Commonwealth Court sides with Pittsburgh over police salary battle

Commonwealth Court sides with Pittsburgh over police salary battle

The Commonwealth Court ruled this week that the Pittsburgh police union union's judicial request for an officer wage increase should be started at the Court of Common Pleas, instead of at the appellate level.  


The seven judge panel heard the case in Pittsburgh in early April after talks between the city and the Fraternal Order of Police Fort Pitt Lodge No. 1 to negotiate a contract for officers broke down, sending the dispute into binding arbitration. 


Tuesday, July 18, 2017/Author: Alanna Koll
Categories: Pittsburgh
Pittsburgh FOP takes salary battle with city to Commonwealth Court

Pittsburgh FOP takes salary battle with city to Commonwealth Court

Commonwealth Court heard arguments over Pittsburgh police contracts on Wednesday, and what the police union calls “arbitrary and capricious” raises offered by the city.  

According to the Fraternal Order of Police Fort Pitt Lodge No. 1, union members received minimal wage increases over the term of a four-year contract beginning in 2014 that was part of an arbitration award. 

Thursday, April 6, 2017/Author: Alanna Koll
Categories: Pittsburgh

Success of financially distressed municipalities may depend on additional reform

With the new legislative session quickly approaching it is easy to overlook what was accomplished during the 2013-14 legislative session, even if the paramount legislative issues remain on the legislature’s agenda.

One of the most notable pieces of legislation gained momentum in 2011 and passed in the closing days of the 2013-2014 session, when Governor Tom Corbett signed HB 1773, also known as Act 199, which amends the Financially Distressed Municipalities Act of 1987, also known as Act 47. 

Monday, December 8, 2014/Author: The PLS Reporter
Categories: News and Views
Tags: Act 47
Call For Systemic Municipal Reform Permeates Hearing on Act 47 Bill

Call For Systemic Municipal Reform Permeates Hearing on Act 47 Bill

The Senate Local Government Committee held a hearing Thursday on legislation reforming Act 47, which provides assistance to Pennsylvania municipalities who are fiscally distressed.

The focus of the hearing was on Sen. John Eichelberger’s (R-Blair) Senate Bill 1157, the unamended version of Rep. Chris Ross’s (R-Chester) House Bill 1773, the latter of which is poised for final consideration in the House when that chamber returns to voting session after the Easter break. 

According to Michael Gasbarre, Executive Director of the Local Government Commission, the entity whose concepts are articulated in the legislation, the bill the legislation would—among other things—provide a five year time limit for cities to exit distressed status under Act 47, would enhance the early intervention program, allows for new taxes and mandate relief for distressed cities, and provides for municipal disincorporation if (in extreme cases) the municipality cannot exit distressed status.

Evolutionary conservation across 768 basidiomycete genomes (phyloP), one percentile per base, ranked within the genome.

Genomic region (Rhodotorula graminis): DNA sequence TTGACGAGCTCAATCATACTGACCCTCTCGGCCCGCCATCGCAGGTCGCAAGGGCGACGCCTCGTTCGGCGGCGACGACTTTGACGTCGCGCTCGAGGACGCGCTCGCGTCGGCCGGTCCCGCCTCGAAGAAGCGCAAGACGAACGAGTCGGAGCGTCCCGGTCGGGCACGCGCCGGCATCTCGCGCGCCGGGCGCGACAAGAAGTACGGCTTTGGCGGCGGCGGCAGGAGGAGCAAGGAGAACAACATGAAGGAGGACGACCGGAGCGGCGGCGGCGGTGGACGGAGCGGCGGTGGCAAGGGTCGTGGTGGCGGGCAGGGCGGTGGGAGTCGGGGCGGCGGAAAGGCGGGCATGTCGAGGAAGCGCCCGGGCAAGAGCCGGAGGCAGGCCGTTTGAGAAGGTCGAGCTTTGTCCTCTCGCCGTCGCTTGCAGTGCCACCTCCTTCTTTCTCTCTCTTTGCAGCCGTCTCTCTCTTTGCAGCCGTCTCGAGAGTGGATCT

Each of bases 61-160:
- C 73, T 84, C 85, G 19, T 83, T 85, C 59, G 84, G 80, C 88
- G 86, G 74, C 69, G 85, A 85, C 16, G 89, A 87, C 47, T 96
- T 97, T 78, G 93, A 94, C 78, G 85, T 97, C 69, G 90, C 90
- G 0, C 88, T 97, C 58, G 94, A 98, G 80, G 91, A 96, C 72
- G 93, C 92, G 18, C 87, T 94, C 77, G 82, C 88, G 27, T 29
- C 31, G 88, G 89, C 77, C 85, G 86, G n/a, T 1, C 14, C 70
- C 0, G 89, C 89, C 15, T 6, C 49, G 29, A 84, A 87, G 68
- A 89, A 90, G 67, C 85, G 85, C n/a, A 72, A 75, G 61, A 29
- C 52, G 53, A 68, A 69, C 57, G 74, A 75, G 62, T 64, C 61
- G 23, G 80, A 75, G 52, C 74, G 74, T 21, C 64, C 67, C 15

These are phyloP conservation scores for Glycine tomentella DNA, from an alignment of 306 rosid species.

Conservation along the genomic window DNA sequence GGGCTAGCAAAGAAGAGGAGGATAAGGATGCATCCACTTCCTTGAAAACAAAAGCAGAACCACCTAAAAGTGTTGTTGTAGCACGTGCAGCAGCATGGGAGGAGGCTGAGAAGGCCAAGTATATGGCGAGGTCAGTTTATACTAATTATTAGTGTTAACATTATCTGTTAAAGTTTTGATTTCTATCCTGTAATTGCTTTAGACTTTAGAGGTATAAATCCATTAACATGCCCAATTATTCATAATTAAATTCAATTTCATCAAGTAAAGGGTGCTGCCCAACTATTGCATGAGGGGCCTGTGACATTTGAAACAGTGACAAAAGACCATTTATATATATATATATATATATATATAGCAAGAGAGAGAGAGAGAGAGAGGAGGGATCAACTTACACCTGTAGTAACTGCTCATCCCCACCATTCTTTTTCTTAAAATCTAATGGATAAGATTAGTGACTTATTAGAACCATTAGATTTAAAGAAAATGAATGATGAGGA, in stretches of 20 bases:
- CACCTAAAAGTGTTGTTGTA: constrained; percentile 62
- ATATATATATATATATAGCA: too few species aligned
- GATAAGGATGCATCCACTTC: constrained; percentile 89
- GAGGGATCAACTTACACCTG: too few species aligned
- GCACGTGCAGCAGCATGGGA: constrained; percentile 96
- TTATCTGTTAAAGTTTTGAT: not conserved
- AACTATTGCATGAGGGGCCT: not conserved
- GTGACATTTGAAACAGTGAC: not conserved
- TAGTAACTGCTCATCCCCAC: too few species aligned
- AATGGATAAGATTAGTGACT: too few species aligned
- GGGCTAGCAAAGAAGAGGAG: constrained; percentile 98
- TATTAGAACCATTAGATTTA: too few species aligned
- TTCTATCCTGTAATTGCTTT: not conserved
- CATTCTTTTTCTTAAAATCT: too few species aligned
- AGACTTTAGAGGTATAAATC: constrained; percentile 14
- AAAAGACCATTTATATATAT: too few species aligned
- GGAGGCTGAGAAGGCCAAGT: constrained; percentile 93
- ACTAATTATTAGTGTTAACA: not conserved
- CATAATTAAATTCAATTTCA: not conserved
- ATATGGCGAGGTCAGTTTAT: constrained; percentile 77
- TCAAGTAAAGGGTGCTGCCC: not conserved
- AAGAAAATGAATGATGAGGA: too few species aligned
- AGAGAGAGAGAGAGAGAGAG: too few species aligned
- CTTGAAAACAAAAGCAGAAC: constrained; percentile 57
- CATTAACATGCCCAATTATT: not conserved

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Thursday, April 10, 2014/Author: The PLS Reporter
Categories: News and Views

Act 47 Reform Legislation to Get House and Senate Action

Two bills reforming Act 47 will be subject of House and Senate action the second week of April.

Both House Bill 1773 by Rep. Chris Ross (R-Chester) and Senate Bill 1157 by Sen. John Eichelberger (R-Blair) were introduced following a Local Government Commission Task Force report detailing needed changes to the current law.

The bills were identical as introduced, but Rep. Ross’s bill has been amended as it moves through the legislative process.

Rep. Ross’s bill is ready for third consideration in the House as soon as Monday. Sen. Eichelberger’s bill will be the subject of a Senate Local Government Committee hearing on Thursday.

Rep. Ross noted the impetus behind the changes made in the bills is the fact that under Act 47 municipalities are not making the recommended difficult choices needed to get out of distressed status.

“They’re fiscally unstable, they continue to have problems with deterioration, the citizens really find they’re having trouble getting access to good services, and it really hampers economic growth,” Rep. Ross said. “It causes a series of problems.”

According to both Rep. Ross and Sen. Eichelberger, the biggest change both bills make is putting a five-year time limit on how long municipalities may stay under Act 47 distressed status. The status can be extended once for three years if certain criteria are met.

“This is going to force municipalities to make very difficult decisions up front,” Sen. Eichelberger said. “They’re going to have to come up with a plan and then execute it very quickly,” he explained of the effect of the changes.

Read more.

Friday, April 4, 2014/Author: The PLS Reporter
Categories: News and Views
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